While the jute roping looks a little rough, it is actually in good condition. It's still very sturdy so I made the executive decision to not remove it and redo it at all.

I removed the Frankenstein/Forrest Gump metal brace from the side of the chair and used Wood Glue and a clamp to fix it. It still had a considerable crack in it so I had to use wood filler on it.

Once dried and sanded down, I stained it to match the wood. You can barely tell the difference!!
There was also a tiny crack in the leg that I glued and clamped as well just to ensure no issues would creep up over time.

  I then filled the little remaining area with wood filler. I stained this to match as well.

Now that I was finished with bones of the chair, I was ready to work on the upholstery! Debbie sent me this great grain sack fabric that she got at an antique store in Northern Virginia. It was exactly what I was looking for. It works with the farm feel of the chair and it's a great cream color with a pop of the red. Here I am trying to figure out which direction to place it. I'll be honest. The main reason I considered the bottom option was to not have to deal with the pain of lining up the stripes..... I decided against my laziness and went with the top option!

  So, in the past I have done all my upholstery with additional hands. No, I did not have additional hands myself at the time, although it is a deformation I think at this point I would gladly take! I had always had the help from someone else, which is really an enormous help when you are stretching the fabric, holding it down to staple, keeping it even, and ESPECIALLY, when you are working with trying to keep stripes straight......! Needless to say, it was difficult with only my measly two hands, but I made it work!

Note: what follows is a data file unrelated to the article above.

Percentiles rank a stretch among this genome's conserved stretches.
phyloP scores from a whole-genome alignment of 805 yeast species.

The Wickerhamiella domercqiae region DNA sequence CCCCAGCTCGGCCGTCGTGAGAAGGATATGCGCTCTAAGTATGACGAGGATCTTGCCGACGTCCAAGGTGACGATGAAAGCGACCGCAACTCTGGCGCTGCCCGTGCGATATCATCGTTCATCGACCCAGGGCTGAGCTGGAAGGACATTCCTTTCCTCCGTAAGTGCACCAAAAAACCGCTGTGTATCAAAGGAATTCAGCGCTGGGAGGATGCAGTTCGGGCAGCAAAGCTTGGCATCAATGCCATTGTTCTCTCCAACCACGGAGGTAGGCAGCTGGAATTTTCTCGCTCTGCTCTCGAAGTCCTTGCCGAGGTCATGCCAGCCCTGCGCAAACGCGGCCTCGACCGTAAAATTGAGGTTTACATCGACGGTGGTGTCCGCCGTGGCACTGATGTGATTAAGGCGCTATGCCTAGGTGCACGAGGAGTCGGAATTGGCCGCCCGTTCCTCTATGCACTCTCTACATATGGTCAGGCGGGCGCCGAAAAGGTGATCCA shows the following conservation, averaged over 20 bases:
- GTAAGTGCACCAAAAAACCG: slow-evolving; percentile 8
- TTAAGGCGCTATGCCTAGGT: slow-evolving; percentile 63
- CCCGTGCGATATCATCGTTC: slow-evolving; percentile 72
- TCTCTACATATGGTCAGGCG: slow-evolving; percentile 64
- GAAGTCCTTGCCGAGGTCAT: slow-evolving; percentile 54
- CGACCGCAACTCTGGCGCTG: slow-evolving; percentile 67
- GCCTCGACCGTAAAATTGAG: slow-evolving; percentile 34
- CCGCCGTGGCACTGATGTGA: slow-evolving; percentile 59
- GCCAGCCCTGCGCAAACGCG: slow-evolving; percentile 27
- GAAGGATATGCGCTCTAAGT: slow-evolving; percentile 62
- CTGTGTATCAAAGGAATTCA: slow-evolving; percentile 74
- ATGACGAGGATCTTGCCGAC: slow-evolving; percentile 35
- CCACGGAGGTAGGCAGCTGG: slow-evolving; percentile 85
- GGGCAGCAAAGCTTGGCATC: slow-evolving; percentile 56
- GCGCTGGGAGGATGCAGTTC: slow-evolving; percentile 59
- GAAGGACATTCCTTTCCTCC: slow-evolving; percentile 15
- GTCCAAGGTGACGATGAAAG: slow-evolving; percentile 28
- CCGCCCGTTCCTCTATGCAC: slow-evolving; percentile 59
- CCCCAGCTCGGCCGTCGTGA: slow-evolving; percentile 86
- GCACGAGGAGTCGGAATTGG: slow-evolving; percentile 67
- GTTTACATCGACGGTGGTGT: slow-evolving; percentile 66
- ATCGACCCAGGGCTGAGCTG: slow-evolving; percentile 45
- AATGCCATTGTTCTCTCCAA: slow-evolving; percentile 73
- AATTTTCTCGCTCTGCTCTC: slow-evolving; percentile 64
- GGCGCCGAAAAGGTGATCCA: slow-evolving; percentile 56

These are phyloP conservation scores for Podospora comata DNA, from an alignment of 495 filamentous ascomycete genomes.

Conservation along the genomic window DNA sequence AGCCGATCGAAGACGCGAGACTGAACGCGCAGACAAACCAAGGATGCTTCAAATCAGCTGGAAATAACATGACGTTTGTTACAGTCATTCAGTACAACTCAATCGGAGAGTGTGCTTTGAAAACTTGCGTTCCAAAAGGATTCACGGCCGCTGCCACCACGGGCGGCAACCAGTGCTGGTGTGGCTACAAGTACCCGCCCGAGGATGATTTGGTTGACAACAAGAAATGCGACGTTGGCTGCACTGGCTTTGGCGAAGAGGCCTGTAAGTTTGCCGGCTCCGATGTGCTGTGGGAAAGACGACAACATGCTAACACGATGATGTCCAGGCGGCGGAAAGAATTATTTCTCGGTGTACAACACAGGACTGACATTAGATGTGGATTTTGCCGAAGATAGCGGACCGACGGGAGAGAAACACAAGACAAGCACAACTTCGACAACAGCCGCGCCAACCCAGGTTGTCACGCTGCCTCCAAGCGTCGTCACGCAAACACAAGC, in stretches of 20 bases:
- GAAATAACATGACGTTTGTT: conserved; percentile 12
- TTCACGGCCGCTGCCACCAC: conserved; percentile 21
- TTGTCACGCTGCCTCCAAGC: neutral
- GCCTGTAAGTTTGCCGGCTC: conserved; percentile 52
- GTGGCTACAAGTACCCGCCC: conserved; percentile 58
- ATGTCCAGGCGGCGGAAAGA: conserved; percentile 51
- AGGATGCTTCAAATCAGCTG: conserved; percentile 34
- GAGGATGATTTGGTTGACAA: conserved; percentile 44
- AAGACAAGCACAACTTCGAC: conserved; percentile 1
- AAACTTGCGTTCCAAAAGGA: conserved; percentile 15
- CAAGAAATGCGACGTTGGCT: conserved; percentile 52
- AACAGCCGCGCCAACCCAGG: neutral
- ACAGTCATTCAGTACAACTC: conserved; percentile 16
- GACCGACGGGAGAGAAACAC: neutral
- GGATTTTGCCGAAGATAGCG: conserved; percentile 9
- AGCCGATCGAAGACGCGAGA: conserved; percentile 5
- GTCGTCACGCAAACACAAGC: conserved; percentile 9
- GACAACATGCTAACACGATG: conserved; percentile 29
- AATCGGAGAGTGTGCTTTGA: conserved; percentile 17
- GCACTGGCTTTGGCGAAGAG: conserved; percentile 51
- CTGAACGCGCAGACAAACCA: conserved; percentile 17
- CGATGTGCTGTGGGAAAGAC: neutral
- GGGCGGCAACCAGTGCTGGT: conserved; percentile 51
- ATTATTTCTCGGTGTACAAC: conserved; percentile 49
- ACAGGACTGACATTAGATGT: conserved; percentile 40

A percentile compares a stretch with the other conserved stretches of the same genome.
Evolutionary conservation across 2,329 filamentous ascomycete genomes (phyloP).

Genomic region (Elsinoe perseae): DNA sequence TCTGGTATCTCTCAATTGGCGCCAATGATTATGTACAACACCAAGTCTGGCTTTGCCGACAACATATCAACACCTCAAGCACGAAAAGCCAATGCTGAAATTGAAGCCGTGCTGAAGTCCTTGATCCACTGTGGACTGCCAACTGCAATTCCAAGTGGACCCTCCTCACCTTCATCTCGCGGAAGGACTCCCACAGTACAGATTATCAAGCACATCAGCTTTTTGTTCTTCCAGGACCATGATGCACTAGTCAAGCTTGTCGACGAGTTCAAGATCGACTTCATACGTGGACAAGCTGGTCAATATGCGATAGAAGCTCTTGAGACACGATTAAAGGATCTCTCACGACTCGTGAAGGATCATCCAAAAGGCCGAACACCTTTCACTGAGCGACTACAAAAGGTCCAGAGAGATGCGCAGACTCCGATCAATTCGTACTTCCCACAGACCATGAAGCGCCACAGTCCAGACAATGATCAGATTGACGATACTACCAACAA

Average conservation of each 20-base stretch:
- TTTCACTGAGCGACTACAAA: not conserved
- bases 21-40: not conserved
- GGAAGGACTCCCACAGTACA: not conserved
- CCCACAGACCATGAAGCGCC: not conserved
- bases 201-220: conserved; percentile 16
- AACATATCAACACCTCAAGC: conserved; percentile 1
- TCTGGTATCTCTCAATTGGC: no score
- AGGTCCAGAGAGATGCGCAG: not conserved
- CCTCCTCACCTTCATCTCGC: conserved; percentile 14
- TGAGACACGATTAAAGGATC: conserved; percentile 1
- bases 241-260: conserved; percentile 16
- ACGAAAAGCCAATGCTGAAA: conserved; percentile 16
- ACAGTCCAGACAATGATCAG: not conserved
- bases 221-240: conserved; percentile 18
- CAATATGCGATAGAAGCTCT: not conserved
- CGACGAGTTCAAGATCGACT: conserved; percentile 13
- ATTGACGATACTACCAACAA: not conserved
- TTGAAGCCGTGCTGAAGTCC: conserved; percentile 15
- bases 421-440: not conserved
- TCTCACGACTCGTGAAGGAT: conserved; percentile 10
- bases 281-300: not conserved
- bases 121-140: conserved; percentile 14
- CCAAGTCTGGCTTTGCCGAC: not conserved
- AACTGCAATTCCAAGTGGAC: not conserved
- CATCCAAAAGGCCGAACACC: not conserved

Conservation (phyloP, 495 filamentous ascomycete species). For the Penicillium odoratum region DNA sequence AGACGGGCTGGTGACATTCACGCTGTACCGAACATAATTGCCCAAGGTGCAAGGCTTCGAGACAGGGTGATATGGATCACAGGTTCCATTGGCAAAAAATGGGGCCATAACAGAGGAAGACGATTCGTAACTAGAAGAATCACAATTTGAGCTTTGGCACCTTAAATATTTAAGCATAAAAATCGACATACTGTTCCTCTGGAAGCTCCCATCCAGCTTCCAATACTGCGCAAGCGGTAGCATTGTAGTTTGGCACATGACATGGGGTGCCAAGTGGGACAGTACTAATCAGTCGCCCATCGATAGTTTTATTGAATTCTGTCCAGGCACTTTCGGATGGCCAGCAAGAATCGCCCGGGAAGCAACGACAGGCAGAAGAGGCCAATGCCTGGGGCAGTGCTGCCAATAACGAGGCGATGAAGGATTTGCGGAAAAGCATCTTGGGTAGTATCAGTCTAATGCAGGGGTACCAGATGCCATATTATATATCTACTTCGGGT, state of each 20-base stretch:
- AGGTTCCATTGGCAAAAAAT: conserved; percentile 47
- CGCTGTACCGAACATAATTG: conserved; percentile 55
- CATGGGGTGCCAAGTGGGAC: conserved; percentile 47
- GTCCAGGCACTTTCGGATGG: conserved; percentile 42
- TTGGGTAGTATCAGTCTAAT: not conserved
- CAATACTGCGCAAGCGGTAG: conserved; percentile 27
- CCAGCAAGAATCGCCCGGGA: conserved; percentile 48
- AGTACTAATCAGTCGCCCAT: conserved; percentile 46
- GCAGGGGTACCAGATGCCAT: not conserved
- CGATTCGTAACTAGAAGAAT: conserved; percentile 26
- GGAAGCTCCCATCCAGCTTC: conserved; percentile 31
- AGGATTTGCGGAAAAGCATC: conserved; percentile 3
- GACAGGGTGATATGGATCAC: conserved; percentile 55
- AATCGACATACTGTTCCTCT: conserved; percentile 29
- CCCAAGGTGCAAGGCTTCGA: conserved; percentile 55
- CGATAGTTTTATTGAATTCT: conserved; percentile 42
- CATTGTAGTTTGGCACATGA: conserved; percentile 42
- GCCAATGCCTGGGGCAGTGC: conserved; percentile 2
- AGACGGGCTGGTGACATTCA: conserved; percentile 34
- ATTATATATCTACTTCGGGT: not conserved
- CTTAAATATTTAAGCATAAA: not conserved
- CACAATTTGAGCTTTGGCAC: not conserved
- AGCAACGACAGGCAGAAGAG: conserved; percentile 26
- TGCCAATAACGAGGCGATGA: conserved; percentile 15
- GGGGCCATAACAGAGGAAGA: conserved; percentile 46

Here is the reupholstered chair once I got everything stapled into place.


 At this point I am almost finished but I have to add some finishing touches. I hammered in some upholstery tacks to cover the staples and to further secure the fabric. There are a couple tacktics.. get it?? joke.. Anyway... There are a couple of ways in which you can hammer in the upholstery tacks to make it a little easier on yourself. I hold them with pliers and hammer them to keep them straight and to protect my fingers.
  There were a couple spots where there were slight damages to the internal wood frame and the tack wouldn't hold tight enough. Because the fabric was secured well enough by the other tacks, I wasn't as worried with the 5 or so missing areas.  So I just glued tack heads in the open spaces for appearance reasons.

 I sewed cording from the same grain sack fabric and attached it on the back to cover the staples.

I loved the way the cording, or welting, turned out on the back! So I'm finished with my beautiful Lincoln Rocker! Here's a before and after to really appreciate the transformation!!

Yikes to yes!!


What do you think about this transformation??


1 comment:

  1. I just came across your site and love what you have done to save this rocker from certain death. I have a rocker very close to this. It is called a Lincoln Rocker and has its original finish and fine cane bottom and back. It was owned by my husbands grt.grandmothers sister, and dates some time between the 1860's-1890's. I really enjoyed this post but wish beyond words you had saved that quilt scrap. I know to you it looked hideous but as a quilt collector I just hated to see it thrown out. A bit of baking soda in warm water, might have gone a long way to saving it too. Otherwise I just love what you did to save this no longer cherished rocker. It has such wonderful character. If it could only talk what wonderful tales it might tell.